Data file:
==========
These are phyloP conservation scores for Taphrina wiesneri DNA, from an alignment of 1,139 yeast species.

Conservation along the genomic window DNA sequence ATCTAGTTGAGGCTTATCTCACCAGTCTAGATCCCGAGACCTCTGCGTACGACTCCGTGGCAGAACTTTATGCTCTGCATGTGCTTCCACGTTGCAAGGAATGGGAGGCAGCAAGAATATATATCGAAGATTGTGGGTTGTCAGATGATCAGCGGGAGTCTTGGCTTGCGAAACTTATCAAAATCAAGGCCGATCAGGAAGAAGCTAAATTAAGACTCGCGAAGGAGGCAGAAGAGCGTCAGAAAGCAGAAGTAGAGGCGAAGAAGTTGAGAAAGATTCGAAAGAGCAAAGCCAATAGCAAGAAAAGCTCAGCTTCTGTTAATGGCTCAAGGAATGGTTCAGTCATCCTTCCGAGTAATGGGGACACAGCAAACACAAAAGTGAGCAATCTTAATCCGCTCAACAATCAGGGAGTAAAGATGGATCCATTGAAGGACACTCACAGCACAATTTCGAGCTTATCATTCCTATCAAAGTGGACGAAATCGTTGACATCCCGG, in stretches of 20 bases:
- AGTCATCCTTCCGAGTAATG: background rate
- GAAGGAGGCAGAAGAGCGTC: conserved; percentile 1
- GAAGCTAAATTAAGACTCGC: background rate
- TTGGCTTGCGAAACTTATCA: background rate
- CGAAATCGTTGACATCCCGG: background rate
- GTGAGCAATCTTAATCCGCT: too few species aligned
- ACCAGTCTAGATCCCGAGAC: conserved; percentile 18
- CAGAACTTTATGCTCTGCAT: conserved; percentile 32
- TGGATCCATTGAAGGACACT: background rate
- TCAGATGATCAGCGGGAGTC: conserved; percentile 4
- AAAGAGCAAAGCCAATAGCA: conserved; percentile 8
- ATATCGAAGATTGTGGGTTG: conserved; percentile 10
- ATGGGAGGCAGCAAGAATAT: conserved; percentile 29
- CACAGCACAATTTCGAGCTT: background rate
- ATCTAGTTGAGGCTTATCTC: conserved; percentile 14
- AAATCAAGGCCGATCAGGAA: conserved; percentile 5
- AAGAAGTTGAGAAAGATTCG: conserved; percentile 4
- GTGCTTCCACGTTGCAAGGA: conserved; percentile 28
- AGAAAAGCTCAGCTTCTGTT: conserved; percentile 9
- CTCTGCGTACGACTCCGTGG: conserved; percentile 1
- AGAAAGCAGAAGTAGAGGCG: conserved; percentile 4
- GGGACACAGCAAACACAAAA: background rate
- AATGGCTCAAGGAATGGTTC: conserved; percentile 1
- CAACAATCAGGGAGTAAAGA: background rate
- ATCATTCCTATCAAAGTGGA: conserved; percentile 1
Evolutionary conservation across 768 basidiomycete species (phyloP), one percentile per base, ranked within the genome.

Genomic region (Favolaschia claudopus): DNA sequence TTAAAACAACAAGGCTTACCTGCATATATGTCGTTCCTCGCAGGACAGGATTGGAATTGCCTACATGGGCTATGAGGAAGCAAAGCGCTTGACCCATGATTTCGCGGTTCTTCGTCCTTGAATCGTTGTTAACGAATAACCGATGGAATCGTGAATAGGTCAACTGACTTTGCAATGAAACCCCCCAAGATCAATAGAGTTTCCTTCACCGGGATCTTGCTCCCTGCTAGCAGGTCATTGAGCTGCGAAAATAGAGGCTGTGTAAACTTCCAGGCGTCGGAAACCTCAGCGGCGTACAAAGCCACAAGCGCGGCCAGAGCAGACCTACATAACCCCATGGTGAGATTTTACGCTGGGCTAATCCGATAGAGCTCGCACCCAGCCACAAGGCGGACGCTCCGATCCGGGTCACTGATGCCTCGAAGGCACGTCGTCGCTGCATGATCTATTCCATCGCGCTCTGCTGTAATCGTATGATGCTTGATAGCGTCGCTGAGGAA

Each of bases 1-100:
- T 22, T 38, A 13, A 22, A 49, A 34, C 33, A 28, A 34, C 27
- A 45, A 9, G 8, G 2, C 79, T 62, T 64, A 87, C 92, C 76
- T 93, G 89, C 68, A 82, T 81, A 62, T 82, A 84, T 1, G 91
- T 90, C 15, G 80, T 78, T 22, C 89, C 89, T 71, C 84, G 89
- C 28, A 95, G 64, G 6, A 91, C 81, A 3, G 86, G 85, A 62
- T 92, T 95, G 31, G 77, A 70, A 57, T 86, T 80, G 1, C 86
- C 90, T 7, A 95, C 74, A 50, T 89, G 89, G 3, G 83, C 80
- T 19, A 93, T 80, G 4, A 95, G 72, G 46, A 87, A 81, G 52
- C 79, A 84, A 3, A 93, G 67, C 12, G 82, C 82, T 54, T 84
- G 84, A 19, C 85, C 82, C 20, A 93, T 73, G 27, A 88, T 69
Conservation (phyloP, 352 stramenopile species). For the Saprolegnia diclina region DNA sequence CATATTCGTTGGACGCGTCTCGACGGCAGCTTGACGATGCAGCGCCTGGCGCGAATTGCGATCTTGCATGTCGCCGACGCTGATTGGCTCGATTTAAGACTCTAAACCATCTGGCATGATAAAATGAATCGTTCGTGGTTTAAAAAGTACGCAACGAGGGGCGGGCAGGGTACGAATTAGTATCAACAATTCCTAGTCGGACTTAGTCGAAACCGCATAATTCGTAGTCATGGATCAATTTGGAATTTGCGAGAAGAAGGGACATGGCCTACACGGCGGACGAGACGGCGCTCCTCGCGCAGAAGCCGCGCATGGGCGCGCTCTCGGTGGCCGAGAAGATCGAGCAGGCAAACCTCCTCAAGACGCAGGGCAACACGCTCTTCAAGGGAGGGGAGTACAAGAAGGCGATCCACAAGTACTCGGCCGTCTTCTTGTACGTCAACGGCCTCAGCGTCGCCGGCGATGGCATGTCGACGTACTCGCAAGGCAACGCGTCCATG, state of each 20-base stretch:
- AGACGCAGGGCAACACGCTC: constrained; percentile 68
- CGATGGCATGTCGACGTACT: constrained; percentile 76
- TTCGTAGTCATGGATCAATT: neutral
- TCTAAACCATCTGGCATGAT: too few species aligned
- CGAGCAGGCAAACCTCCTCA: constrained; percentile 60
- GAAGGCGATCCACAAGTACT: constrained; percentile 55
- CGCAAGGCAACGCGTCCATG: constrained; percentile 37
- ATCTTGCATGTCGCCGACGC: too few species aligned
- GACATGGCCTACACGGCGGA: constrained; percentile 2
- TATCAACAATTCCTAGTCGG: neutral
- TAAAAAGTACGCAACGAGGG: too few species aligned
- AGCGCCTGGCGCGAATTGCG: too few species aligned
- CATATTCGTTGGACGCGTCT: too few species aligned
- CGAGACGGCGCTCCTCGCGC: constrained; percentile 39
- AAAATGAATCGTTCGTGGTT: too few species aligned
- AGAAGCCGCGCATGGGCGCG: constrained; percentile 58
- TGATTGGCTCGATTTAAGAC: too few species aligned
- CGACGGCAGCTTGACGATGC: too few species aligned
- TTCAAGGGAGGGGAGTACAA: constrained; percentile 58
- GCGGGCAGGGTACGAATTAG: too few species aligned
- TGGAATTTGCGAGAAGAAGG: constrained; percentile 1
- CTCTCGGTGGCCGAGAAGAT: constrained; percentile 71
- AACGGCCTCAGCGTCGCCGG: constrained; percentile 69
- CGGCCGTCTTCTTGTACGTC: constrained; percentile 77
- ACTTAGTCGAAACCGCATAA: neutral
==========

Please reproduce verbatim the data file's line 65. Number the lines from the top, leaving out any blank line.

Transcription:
- CGGCCGTCTTCTTGTACGTC: constrained; percentile 77